Thursday, October 22, 2009

Who'd be a reporter?

Well, someone's got to do it - releasing valuable resources to cover the global warming crisis - with only 47 days left to save the planet, and all that.

I ended up with the New York Times, almost in desperation – having trawled the British media for story ideas to make up the overnight post.

There, it is almost unbelievable to find that the single most important event in the world – according to our gifted hacks – is the BBC/Griffin affair, covered as lead items by The Times, The Independent, The Guardian, The Daily Telegraph and many more.

One of the few sensible commentaries to come out of all that is from an unusual coupling, Frank Field and Nicholas Soames, who say: "Cowardice on immigration has allowed the BNP to flourish". They are dead right, of course, but it isn't going to make any difference.

Reviewing the foreign media, by far the most important issue – to judge by the number of outlets that are covering it – is the Pakistani operation in Waziristan, but with the PAK Army blocking media access, there is very little for us to add that we have not already covered on Defence of the Realm.

Without doubt, this issue is important for, as one newspaper puts it, the strategic focus in the region has shifted from Afghanistan to Pakistan, and events there have all sorts of ramifications for us here, both domestically and in terms of our international relations and security.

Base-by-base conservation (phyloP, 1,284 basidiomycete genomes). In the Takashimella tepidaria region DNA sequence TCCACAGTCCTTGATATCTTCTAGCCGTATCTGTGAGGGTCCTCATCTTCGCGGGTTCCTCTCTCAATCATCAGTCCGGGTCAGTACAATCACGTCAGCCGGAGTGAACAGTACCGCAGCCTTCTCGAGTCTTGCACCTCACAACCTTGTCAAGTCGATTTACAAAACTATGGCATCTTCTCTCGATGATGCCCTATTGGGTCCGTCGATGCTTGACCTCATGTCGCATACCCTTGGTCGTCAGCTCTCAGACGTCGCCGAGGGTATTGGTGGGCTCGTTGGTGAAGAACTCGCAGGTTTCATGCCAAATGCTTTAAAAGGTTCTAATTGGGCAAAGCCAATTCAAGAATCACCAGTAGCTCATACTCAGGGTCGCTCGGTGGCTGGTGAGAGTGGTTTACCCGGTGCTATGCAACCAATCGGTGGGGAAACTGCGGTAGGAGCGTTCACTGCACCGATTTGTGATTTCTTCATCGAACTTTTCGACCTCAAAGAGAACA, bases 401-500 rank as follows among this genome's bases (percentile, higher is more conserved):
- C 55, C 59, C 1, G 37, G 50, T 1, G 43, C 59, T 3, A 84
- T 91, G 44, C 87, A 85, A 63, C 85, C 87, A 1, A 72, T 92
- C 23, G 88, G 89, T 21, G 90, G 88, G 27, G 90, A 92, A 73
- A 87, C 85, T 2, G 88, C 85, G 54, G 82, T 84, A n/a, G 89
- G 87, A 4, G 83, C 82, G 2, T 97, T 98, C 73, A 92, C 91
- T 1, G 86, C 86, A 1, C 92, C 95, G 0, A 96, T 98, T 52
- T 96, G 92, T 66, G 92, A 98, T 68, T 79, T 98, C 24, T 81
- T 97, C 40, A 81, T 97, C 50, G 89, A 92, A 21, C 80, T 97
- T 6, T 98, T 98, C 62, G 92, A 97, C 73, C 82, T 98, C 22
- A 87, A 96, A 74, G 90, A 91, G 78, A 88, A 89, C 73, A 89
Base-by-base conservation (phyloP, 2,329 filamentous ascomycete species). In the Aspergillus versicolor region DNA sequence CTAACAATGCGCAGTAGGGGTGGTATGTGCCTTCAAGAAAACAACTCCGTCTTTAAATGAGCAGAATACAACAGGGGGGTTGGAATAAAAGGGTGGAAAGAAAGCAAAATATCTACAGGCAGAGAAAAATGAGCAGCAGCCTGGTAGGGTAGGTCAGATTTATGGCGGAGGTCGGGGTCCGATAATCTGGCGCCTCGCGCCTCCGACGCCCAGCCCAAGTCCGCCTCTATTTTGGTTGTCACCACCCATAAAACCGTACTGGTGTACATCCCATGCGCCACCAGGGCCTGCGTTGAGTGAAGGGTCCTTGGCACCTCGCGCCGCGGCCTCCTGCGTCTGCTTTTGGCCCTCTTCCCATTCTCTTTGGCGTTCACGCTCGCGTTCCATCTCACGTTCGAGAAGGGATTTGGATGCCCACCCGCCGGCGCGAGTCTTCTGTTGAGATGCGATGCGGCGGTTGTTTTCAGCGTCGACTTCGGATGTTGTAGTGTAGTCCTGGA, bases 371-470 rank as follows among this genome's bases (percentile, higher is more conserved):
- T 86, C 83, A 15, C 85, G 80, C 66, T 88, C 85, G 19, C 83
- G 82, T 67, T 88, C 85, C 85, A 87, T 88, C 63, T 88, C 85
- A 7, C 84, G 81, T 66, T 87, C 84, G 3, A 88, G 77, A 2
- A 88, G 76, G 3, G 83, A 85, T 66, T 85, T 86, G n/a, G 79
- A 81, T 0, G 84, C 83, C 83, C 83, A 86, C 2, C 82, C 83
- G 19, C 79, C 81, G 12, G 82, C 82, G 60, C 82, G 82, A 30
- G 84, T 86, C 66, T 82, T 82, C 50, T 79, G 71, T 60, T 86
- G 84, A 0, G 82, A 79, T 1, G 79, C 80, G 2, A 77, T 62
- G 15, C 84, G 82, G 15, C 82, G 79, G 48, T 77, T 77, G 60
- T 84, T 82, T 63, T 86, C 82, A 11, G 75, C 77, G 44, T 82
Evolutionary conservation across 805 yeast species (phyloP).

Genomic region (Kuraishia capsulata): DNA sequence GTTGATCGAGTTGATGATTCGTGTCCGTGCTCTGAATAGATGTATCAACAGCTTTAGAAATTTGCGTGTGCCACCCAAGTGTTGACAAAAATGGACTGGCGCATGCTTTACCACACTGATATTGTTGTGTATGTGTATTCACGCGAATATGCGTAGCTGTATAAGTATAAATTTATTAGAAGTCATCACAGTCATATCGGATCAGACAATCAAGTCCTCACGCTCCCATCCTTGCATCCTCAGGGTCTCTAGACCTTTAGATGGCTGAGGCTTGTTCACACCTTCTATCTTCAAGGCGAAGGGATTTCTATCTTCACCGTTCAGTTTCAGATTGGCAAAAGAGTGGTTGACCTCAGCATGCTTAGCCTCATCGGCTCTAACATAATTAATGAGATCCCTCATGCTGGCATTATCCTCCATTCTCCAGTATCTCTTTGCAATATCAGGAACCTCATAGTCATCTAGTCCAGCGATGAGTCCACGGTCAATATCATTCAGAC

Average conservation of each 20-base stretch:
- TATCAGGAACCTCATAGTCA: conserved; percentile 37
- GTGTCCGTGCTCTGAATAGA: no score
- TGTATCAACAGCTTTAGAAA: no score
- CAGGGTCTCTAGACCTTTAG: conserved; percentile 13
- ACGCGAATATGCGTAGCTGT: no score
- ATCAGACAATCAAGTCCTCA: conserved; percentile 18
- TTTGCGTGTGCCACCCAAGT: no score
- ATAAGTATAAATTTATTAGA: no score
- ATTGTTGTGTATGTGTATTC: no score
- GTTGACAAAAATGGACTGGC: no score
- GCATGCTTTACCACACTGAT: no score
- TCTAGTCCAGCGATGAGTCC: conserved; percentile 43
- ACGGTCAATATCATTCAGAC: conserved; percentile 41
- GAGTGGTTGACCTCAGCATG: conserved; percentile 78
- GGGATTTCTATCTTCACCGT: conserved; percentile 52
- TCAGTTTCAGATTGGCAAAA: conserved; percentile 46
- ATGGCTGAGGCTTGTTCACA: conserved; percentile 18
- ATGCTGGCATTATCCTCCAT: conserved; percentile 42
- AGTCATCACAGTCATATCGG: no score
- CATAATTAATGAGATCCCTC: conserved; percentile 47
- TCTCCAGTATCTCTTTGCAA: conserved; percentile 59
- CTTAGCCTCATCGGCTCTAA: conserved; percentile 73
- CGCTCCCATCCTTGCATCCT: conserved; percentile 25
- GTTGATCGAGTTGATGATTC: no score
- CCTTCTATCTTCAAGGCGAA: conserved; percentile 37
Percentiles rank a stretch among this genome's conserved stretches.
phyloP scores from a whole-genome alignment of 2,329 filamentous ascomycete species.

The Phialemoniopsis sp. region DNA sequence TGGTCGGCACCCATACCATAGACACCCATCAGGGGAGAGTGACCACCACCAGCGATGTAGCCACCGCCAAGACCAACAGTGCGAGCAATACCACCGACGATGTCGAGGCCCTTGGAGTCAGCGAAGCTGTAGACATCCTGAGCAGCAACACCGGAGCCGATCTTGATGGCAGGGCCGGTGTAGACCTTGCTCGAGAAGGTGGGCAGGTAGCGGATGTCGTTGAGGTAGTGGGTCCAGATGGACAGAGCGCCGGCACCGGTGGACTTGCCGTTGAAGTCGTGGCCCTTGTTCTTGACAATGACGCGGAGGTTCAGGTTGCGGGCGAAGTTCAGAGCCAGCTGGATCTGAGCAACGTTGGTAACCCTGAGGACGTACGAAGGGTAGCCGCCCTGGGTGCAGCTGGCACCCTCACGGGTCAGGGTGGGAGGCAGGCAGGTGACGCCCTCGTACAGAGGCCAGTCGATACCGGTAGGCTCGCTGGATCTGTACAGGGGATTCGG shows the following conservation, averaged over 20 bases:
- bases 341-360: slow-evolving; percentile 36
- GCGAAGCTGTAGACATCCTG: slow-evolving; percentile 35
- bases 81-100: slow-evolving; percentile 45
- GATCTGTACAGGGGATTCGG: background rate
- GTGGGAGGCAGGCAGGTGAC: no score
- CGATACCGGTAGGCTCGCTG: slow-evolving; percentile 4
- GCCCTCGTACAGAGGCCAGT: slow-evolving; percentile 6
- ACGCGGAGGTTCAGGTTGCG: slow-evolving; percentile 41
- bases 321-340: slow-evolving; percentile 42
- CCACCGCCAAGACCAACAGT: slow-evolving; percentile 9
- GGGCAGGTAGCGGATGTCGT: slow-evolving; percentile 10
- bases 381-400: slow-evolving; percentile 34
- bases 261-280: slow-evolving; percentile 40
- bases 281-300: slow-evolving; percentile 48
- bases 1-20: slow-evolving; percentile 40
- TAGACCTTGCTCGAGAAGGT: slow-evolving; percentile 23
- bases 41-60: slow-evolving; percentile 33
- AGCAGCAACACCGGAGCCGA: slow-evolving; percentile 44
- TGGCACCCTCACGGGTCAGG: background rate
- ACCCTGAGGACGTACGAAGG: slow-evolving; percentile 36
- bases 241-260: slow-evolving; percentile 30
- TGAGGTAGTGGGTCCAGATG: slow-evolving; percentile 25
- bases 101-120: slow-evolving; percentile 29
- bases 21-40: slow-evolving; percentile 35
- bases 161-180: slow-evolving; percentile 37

It is a reflection on the media though – certainly in this country, and most probably elsewhere – that the profile given to a story is determined these days not by the inherent importance, but by proximity, what interests the editorial teams, and – crucially, accessibility and the availability of photographs. It will come as no surprise to learn that Waziristan is given very short shrift in today's British media.

A few old-time hacks that I know, still in employment in a shrinking industry, are sick to teeth of it, and the venality of the media is often a topic of conversation with friends and acquaintances. It really is quite remarkable how few people these days actually buy newspapers.

So it is that we end up featuring an unusual story from the NYT. It was interesting for what it said about the media industry, one which can no longer find the time to attend executions – but is witnessing its own.